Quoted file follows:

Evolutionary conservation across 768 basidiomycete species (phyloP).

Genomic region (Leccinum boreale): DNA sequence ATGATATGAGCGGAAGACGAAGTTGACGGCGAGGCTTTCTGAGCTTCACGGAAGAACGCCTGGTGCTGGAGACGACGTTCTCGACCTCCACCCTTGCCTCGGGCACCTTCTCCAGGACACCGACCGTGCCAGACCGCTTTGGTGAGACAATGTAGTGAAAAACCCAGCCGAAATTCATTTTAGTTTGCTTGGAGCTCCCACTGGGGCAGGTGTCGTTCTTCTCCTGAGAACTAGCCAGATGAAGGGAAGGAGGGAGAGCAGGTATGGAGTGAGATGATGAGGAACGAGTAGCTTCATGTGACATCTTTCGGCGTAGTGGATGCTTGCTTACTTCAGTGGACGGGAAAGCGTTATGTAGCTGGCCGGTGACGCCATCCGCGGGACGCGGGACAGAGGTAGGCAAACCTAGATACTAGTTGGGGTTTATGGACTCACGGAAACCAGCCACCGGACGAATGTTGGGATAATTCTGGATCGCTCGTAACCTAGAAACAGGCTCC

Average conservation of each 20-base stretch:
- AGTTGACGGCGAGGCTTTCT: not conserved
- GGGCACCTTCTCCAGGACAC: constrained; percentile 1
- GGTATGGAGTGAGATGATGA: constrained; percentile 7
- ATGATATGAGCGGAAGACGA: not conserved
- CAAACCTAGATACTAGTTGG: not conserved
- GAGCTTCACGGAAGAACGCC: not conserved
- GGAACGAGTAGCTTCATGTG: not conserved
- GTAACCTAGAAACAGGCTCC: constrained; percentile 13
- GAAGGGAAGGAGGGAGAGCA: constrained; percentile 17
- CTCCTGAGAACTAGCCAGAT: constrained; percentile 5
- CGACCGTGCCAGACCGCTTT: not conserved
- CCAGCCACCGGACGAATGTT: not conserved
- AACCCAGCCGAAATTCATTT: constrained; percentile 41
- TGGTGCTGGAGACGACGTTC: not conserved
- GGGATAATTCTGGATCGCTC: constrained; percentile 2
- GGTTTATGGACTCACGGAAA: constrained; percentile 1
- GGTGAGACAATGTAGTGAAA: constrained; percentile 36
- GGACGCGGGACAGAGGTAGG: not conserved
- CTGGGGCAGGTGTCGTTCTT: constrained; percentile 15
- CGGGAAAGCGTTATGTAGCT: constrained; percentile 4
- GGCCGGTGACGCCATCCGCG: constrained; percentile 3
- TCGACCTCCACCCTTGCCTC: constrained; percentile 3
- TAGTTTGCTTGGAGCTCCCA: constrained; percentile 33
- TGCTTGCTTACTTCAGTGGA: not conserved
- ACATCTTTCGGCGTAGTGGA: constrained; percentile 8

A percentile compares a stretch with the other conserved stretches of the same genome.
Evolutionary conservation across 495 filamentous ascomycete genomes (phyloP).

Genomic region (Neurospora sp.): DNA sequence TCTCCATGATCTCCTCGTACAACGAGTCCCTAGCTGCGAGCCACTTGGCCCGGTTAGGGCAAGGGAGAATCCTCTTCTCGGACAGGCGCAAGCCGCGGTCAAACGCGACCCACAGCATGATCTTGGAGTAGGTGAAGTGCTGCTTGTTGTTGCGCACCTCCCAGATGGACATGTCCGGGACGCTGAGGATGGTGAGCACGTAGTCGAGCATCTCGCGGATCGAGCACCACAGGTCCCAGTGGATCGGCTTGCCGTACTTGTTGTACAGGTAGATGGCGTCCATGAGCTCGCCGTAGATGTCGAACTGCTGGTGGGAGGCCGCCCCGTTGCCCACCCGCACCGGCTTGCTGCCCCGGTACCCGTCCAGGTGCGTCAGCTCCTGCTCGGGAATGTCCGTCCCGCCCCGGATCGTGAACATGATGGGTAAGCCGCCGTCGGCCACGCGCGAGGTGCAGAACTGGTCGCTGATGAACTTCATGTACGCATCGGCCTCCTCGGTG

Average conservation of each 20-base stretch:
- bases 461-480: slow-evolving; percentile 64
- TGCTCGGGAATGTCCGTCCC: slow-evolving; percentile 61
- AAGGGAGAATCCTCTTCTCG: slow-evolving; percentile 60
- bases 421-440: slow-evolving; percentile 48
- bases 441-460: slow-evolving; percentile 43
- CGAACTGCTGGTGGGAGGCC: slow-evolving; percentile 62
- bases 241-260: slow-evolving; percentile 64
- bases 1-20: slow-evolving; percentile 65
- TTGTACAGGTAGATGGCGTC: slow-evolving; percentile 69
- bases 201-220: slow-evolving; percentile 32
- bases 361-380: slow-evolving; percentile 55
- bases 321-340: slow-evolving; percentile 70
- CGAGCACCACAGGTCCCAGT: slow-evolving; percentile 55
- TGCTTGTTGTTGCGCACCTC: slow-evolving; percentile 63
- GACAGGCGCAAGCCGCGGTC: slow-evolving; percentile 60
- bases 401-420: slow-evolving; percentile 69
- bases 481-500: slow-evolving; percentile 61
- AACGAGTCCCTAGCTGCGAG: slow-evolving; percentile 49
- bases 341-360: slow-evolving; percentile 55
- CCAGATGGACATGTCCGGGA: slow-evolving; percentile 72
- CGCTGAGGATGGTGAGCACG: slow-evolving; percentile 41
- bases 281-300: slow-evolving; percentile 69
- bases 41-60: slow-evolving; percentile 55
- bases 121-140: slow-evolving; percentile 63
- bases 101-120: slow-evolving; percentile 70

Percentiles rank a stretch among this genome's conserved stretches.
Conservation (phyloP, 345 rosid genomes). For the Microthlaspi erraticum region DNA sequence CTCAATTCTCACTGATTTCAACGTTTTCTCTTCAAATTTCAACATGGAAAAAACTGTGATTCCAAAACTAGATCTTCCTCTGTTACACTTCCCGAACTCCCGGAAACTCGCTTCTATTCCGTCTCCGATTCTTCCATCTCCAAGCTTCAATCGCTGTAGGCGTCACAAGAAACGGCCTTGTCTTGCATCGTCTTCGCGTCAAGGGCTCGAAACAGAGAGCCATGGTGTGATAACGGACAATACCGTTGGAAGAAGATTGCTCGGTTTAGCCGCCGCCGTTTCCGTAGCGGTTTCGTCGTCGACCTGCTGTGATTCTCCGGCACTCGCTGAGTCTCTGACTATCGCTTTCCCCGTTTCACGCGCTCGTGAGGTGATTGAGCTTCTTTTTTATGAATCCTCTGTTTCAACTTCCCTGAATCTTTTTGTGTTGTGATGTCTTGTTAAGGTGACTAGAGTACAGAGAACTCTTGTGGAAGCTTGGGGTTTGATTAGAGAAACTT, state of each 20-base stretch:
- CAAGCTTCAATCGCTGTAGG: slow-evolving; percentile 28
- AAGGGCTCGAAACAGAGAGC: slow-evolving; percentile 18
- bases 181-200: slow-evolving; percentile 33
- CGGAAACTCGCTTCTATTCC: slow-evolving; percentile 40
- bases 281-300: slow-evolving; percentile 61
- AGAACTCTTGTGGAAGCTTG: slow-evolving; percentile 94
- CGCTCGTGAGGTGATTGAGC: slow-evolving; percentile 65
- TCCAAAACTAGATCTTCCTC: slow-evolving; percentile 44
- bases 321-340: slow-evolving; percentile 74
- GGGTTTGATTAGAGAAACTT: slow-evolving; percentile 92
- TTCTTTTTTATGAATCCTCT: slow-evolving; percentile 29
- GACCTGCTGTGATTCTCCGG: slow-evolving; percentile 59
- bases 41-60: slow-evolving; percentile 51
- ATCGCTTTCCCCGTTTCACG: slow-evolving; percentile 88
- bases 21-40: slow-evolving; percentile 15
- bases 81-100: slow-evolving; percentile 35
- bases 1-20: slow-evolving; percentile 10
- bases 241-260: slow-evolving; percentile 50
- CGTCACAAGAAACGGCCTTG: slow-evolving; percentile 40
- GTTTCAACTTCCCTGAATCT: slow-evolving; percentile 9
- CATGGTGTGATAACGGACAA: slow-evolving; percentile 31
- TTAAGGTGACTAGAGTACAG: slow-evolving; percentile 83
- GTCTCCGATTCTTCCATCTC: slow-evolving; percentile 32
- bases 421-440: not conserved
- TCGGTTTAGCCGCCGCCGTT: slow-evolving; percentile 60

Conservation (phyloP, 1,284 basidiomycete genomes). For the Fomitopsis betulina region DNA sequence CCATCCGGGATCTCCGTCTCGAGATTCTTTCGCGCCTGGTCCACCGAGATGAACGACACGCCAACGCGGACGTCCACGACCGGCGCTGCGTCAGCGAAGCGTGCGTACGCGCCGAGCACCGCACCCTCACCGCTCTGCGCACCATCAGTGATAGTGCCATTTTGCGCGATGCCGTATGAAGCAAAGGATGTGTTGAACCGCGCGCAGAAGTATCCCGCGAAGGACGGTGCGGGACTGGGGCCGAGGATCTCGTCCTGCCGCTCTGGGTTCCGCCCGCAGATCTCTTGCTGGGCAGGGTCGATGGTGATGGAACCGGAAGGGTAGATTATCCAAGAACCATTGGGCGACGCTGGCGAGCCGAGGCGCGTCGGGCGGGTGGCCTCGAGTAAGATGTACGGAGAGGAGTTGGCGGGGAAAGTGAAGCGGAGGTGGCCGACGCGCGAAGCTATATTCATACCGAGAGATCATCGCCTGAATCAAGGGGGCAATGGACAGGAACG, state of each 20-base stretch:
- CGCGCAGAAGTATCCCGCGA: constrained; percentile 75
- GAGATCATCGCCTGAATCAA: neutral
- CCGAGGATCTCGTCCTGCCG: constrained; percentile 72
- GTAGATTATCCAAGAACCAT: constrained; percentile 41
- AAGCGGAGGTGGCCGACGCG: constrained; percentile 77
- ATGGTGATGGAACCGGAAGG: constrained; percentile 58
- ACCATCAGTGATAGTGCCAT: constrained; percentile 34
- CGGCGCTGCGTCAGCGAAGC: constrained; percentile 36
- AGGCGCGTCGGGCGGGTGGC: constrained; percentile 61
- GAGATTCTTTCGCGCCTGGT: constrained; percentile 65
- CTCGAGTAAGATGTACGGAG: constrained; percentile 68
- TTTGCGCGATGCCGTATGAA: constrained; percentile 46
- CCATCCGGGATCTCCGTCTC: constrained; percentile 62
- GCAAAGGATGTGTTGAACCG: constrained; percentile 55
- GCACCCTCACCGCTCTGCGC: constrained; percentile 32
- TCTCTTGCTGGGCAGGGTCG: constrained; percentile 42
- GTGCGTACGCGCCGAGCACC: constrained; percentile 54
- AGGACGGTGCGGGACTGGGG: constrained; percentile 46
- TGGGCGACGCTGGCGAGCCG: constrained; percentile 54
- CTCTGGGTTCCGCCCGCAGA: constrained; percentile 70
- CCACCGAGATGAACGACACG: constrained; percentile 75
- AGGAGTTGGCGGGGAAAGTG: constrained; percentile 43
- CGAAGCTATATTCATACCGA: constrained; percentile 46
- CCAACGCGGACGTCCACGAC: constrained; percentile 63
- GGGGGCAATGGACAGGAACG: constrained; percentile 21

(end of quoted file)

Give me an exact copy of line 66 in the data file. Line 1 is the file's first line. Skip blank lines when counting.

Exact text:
- CGCTCGTGAGGTGATTGAGC: slow-evolving; percentile 65